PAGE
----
Why Do People Keep Overlooking the Sixth Circuit?
For some reason, legal commentators seem to overlook the U.S. Court of Appeals for the Sixth Circuit when discussing legal decisions concerning the CDC eviction moratorium.
For example, in an August 6 Boston Globe op-ed defending the legality of a moratorium , Harvard law professor Laurence Tribe wrote wrote:
the highest court to issue a binding ruling on the merits of the legal issue, the D.C. Circuit, concluded the agency had ample authority to issue the eviction ban.
This is doubly wrong. First, the D.C. Circuit did not issue a “binding ruling on the merits,” as the Order itself makes clear. Before the court was a motion to vacate the district court’s stay of a decision concluding the moratorium was unlawful. In assessing this question, the D.C. Circuit panel concluded that those challenging the moratorium were unlikely to succeed on the merits, but it also made clear that it was “not resolving the ultimate merits” of the challenge. I am not sure how the court could have been any more explicit on this point.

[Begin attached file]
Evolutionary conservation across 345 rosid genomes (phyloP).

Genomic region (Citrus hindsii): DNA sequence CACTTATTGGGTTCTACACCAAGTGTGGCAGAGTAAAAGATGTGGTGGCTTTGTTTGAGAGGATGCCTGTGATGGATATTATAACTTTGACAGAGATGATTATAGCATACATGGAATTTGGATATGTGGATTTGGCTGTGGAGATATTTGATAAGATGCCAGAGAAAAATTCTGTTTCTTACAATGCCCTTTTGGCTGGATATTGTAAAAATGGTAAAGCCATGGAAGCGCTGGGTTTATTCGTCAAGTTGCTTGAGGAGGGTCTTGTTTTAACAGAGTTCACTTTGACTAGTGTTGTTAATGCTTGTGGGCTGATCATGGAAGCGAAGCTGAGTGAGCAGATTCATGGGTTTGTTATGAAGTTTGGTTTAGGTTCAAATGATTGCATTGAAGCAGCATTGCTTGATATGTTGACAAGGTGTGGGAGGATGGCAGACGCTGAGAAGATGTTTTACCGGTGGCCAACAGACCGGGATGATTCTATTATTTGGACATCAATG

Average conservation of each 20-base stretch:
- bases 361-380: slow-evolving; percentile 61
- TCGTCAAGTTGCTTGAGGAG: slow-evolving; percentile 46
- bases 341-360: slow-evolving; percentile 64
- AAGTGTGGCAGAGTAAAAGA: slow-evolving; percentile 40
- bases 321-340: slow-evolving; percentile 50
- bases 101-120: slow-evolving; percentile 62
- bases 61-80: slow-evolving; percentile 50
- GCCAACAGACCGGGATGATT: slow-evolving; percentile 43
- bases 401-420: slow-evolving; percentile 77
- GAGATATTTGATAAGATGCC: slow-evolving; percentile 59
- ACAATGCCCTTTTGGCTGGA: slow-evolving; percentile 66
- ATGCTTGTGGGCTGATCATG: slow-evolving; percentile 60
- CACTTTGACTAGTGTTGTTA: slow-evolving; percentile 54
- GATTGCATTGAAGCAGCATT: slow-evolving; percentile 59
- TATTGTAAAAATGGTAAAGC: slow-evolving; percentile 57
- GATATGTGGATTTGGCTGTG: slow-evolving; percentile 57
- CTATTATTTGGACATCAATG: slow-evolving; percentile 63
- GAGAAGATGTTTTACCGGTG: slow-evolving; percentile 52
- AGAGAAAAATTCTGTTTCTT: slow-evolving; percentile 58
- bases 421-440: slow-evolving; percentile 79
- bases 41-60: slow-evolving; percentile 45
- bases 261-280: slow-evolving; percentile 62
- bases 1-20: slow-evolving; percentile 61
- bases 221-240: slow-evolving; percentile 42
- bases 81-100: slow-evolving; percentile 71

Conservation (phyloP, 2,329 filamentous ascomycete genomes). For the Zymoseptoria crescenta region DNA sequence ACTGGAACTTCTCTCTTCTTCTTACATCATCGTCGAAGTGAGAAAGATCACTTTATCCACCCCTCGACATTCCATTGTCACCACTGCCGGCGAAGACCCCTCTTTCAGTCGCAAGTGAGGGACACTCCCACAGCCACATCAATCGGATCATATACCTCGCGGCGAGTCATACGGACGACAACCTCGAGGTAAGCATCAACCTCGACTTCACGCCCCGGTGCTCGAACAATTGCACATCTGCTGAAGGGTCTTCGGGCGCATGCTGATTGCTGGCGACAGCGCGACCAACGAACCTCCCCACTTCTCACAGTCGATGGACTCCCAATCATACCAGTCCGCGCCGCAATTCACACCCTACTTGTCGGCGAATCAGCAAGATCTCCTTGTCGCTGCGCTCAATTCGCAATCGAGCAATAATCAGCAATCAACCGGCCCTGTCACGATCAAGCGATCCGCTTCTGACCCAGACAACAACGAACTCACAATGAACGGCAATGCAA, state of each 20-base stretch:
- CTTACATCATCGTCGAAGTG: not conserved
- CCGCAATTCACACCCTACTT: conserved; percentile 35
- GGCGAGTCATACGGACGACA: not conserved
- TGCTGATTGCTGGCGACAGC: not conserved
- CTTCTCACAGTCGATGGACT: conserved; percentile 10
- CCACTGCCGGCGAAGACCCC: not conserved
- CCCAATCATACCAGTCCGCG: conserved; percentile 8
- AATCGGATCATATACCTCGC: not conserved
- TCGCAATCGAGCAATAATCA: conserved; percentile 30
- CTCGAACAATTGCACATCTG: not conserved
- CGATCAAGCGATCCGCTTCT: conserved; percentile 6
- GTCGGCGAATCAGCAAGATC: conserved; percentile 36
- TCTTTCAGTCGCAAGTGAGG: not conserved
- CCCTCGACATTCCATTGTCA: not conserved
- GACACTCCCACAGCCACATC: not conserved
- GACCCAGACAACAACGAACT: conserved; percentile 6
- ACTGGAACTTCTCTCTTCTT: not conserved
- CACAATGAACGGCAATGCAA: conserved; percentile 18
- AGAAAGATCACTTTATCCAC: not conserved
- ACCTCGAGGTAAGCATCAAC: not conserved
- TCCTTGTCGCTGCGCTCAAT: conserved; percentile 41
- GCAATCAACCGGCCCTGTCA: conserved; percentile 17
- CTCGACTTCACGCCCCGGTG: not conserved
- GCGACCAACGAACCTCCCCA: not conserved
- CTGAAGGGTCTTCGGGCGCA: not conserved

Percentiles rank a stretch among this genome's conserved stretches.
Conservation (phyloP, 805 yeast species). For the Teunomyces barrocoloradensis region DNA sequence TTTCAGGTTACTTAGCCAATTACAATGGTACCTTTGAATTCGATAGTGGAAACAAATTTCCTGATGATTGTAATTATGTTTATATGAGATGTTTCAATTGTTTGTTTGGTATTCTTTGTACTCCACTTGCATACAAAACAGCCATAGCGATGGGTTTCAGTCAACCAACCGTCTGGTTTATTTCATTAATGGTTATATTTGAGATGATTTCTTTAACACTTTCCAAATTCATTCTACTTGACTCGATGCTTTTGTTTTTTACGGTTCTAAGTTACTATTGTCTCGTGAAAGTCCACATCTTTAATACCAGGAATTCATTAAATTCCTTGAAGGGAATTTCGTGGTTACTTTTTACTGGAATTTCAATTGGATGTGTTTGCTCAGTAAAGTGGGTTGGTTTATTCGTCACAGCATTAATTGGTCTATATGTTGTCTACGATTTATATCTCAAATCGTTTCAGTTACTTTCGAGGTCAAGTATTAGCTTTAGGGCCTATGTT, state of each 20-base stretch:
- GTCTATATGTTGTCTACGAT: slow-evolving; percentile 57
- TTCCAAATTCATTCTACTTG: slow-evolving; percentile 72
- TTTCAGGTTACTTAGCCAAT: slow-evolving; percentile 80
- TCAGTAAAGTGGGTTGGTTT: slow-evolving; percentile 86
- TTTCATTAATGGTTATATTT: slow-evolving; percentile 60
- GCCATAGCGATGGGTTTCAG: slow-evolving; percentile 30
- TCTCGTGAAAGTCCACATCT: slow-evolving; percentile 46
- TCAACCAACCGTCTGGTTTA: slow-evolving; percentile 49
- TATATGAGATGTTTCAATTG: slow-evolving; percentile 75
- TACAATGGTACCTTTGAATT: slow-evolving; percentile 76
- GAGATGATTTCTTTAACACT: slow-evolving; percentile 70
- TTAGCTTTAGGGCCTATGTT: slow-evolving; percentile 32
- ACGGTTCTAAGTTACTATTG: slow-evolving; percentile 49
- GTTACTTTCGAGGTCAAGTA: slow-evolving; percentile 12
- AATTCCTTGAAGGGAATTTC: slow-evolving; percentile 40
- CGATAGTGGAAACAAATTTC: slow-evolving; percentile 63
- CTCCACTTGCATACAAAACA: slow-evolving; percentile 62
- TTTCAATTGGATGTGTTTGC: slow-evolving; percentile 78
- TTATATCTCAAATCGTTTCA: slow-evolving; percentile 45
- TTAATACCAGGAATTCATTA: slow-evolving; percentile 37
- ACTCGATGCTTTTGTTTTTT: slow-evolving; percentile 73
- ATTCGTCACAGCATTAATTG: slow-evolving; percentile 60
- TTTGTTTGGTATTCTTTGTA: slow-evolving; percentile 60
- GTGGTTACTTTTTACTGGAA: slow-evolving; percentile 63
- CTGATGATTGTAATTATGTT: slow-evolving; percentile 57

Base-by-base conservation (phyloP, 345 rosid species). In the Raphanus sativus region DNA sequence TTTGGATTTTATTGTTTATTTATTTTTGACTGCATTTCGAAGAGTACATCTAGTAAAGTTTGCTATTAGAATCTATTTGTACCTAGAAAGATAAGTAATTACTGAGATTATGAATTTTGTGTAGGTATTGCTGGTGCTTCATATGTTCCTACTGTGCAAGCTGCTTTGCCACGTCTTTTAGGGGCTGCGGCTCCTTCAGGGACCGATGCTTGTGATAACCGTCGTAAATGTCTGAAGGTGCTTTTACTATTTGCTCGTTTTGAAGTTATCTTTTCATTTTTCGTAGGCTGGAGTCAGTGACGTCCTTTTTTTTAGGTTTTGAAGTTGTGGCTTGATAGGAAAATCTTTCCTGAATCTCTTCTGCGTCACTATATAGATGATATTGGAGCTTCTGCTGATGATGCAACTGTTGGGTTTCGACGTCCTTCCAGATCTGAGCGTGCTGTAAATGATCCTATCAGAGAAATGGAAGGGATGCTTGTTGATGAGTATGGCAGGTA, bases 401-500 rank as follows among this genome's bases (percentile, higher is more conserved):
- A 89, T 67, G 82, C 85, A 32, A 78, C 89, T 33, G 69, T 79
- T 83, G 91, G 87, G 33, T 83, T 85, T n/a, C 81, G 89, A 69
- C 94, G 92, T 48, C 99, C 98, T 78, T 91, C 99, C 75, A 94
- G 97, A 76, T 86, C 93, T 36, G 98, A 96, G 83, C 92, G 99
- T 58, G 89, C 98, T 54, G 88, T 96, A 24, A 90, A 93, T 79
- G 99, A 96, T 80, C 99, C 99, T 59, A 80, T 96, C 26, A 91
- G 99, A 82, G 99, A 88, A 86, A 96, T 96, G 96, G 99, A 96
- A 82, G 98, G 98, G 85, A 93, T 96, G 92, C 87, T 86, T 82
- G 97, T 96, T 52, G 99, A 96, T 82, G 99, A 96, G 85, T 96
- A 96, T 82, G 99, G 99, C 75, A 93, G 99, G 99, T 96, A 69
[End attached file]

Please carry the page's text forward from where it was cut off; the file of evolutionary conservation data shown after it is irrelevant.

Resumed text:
Second, and more importantly, the Tribe op-ed ignored that another federal appellate court—the U.S. Court of Appeals for the Sixth Circuit—had issued a binding ruling on the merits (as I noted here) and concluded that the moratorium exceeded the agency’s statutory authority. In Tiger Lily v. U.S. Dept of Housing and Urban Development, a unanimous panel of the Sixth Circuit conclude
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